COVID-19 is disrupting the global food supply. And the UN is urging action.
Every year, around 9 million people worldwide reportedly die of hunger. It's a figure that can be attributed in part to political instability and climate change. Months ago, the UN rang the alarm, warning that the coronavirus pandemic could worsen food insecurity. Now, that's exactly what we're seeing.
Virus-related restrictions – on things like travel and big gatherings – have made it harder for farmers to sell food at markets. And for critical food and aid supplies to reach communities. The result is a major increase in the number of kids suffering from malnutrition all over the world – from Latin America to sub-Saharan Africa to the Middle East. And the UN said it's leading to an estimated 10,000 more child deaths per month.
The UN is calling for at least $2.4 billion, immediately. The money would go through four of its agencies – the World Health Organization, UNICEF, the World Food Programme, and the Food and Agriculture Organization. But some say that's not enough. The head of UNICEF's nutrition program reportedly said some restrictions on movement also need to be eased so people can get access to food and medical treatment.
This virus – and how governments respond to it – doesn't impact people equally. Countries already suffering from high rates of poverty, violence, and instability (like Yemen and Venezuela) are seeing their food crises get worse. And children are especially at risk.
AG William Barr. Yesterday, he testified before the House Judiciary Committee. On the Democrats' radar: the Justice Dept's response to protests against racism and police brutality. Barr defended the decision to send federal agents to Portland, blaming "violent rioters and anarchists" for wreaking havoc. He also warned against defunding the police, calling it "extremely dangerous." And he was asked about Russia – and the choice to request a reduced sentence for President Trump's longtime adviser Roger Stone. Barr said he only intervened because the original sentence was excessive.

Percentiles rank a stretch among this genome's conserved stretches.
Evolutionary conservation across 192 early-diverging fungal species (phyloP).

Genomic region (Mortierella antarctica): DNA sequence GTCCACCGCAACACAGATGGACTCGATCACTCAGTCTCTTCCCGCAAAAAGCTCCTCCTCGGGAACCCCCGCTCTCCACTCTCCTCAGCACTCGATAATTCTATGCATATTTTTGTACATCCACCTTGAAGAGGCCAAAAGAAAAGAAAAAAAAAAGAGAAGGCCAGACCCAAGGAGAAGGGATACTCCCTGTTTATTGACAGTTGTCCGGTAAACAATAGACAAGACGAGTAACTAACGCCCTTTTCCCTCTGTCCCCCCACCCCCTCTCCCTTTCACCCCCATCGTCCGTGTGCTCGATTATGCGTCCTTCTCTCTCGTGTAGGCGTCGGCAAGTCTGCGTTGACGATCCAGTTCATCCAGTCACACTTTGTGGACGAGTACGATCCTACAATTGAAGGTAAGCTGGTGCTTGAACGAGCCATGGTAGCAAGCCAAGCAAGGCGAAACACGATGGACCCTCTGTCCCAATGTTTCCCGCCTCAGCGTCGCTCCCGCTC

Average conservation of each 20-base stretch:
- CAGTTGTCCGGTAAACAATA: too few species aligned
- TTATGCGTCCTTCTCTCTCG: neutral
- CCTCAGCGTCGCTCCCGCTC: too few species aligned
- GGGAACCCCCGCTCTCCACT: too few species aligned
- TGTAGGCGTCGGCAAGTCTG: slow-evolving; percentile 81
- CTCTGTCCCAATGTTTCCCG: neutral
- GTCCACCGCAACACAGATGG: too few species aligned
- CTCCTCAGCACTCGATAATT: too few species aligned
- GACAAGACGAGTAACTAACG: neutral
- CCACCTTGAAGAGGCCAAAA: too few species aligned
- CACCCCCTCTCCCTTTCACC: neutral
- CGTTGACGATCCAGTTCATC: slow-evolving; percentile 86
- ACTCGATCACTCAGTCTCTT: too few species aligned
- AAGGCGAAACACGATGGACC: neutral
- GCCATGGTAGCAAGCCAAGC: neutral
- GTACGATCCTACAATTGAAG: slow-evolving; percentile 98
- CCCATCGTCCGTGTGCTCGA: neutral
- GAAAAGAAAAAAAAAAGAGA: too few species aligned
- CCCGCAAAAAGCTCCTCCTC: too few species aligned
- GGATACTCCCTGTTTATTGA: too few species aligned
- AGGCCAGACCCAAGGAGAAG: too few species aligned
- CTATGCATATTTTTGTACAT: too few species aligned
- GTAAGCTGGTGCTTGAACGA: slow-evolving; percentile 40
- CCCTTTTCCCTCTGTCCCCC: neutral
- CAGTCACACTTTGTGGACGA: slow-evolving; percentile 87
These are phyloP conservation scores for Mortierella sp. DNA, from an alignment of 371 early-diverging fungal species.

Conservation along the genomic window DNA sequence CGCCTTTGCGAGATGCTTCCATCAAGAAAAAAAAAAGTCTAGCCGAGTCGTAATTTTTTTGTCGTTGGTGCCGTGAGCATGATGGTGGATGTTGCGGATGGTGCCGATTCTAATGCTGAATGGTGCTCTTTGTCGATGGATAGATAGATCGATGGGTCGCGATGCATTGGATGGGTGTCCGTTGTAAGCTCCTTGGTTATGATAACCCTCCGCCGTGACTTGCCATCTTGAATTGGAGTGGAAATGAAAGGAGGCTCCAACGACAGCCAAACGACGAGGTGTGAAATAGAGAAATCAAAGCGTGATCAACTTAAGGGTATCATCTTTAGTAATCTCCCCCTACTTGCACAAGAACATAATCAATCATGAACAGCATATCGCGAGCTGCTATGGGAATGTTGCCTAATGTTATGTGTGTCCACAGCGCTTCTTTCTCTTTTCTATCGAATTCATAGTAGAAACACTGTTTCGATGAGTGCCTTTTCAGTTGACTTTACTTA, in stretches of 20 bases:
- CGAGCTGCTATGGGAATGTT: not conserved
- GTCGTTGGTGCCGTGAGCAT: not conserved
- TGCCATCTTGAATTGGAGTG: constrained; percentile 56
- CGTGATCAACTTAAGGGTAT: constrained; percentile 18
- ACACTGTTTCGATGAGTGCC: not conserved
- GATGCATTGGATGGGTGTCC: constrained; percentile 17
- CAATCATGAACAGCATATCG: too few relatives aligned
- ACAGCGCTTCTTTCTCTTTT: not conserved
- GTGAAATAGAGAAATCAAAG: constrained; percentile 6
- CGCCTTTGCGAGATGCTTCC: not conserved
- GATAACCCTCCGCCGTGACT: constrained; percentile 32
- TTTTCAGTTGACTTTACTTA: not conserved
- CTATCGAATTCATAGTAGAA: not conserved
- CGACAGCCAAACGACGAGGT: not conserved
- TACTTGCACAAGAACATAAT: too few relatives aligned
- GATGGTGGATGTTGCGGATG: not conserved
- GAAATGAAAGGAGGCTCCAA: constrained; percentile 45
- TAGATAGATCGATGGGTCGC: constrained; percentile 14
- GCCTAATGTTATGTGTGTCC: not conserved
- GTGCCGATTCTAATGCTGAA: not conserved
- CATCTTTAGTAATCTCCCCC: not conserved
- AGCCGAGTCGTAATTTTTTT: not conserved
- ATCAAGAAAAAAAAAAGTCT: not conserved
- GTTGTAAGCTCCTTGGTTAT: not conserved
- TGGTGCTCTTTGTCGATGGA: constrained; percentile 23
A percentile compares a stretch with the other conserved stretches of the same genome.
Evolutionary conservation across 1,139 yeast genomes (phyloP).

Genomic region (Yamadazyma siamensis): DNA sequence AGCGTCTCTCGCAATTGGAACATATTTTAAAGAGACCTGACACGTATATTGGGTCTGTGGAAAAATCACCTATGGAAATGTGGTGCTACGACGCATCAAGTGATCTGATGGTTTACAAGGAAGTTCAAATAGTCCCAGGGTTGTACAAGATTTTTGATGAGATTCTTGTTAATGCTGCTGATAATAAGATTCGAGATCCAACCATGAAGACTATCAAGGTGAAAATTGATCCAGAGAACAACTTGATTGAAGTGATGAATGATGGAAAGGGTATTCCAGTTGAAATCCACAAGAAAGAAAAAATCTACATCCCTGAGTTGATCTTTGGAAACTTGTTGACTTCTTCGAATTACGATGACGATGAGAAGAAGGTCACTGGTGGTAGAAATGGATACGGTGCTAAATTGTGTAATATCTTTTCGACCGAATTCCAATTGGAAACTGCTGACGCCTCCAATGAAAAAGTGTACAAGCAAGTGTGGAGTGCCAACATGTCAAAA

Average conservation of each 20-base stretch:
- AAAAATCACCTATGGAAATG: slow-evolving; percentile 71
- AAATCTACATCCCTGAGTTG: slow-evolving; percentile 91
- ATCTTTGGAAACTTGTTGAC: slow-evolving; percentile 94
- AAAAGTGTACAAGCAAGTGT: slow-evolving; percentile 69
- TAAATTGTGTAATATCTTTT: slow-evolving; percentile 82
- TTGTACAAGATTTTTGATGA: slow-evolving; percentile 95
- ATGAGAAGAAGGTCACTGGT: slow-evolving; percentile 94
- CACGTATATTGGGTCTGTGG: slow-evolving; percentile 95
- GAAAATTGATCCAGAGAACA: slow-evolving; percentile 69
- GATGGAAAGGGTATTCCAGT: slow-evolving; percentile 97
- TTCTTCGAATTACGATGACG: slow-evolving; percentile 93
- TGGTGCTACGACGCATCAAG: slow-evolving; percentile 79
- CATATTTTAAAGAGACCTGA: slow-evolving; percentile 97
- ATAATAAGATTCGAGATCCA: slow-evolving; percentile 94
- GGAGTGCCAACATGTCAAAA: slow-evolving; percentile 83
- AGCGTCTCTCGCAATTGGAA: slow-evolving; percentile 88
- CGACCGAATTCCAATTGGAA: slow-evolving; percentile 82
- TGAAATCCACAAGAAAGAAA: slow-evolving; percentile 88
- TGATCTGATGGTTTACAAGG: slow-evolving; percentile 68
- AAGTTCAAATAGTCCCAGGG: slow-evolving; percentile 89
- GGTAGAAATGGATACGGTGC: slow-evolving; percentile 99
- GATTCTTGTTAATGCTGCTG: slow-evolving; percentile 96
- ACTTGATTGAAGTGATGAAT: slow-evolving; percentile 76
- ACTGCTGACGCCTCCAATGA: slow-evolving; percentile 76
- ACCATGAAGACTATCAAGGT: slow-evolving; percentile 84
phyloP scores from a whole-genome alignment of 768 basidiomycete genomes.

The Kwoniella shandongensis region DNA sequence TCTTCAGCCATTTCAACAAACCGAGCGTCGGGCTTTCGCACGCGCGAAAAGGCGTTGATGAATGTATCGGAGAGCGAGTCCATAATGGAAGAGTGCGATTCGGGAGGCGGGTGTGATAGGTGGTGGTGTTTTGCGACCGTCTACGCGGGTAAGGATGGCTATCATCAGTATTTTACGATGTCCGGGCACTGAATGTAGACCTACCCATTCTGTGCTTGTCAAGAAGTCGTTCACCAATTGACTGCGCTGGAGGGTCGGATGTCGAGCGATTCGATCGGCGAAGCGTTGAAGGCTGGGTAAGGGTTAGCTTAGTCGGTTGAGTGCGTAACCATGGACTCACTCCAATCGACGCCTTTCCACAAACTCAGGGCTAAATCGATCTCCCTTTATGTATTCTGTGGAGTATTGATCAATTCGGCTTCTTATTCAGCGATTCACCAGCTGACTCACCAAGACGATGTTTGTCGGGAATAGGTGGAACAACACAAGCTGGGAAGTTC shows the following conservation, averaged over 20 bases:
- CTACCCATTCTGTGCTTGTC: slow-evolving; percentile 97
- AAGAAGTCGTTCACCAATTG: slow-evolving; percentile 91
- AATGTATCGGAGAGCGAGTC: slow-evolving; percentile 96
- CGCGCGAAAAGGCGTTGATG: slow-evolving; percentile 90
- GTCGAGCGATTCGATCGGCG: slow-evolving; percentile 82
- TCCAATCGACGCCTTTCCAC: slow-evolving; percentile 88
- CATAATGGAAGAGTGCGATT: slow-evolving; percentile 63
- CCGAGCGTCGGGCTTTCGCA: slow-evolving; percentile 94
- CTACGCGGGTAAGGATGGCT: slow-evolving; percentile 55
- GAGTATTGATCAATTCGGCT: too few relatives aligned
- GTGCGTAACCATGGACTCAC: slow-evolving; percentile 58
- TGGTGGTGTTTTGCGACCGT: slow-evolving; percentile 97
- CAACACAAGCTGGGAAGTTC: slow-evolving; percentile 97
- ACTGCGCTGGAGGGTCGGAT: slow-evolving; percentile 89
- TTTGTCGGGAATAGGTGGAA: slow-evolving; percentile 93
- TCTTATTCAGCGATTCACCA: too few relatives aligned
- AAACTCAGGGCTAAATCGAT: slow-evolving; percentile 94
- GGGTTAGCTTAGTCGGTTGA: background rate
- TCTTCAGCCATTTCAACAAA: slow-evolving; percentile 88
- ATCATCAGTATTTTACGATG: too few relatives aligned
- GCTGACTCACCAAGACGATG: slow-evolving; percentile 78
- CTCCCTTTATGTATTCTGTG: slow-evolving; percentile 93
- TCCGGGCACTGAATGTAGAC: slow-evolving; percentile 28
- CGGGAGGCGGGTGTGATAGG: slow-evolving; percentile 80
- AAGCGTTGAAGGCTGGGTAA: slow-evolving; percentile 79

Tech CEOs. Today, the heads of Amazon, Apple, Facebook, and Google are testifying (virtually) before the House Judiciary Committee's subcommittee on antitrust. Congress is wondering out loud whether these big AF companies are too big to let others compete. And whether there needs to be legislation to address that. Each company's pushed back on antitrust claims and some have said they do have competition in the world: from China. TBD if Congress buys it.
Screen sharing: This will be the first time some of the biggest names in tech – Jeff Bezos, Tim Cook, Mark Zuckerberg, and Sundar Pichai – will all testify together. Unclear if they'll remember to unmute.
PS: GV (formerly Google Ventures) is a minority investor in theSkimm
DACA. Yesterday, the Trump admin announced it won't accept new applicants to the Obama-era program that protects over 640,000 young undocumented immigrants from deportation. And Dreamers who are already enrolled can only renew their protections for one year – instead of the usual two. The Trump admin has been trying to end DACA since 2017, arguing that Obama officials overstepped when they created the program. But last month, the Supreme Court said 'not so fast.' Now, the Trump admin says the program's under review. Critics are saying they're ready to head to court...again.
The New York Police Department. Yesterday, it confirmed that officers in plain clothes arrested a protester and placed her in an unmarked van. The announcement came after a video of the incident surfaced and spread over social media. Now, the police department said it was because the woman allegedly damaged cameras at City Hall Park. The move drew sharp criticism with some saying the move was eerily similar to what's happening in Portland, OR, and from Rep. Alexandria Ocasio-Cortez (D-NY), who said Americans' "civil liberties are on the brink."
The Television Academy. Emmy noms are in: "Watchmen" is a must-watch. Mrs. Maisel is still marvelous. "The Crown" is in the running for more gold. Oh, and Brad Pitt got a nom for playing Dr. Anthony Fauci. The biggest takeaway: Netflix doesn't need to chill since it got the most nominations. Guess that answers the question 'are you still watching?' Next up: one of the Jimmys (Kimmel) is hosting on September 20.
The Miami Marlins. Yesterday, MLB announced it's suspending the team's season through at least Sunday after 15 players and two coaches tested positive for COVID-19. For now, the Marlins will take daily tests and stay in Philadelphia, where they played their last game.
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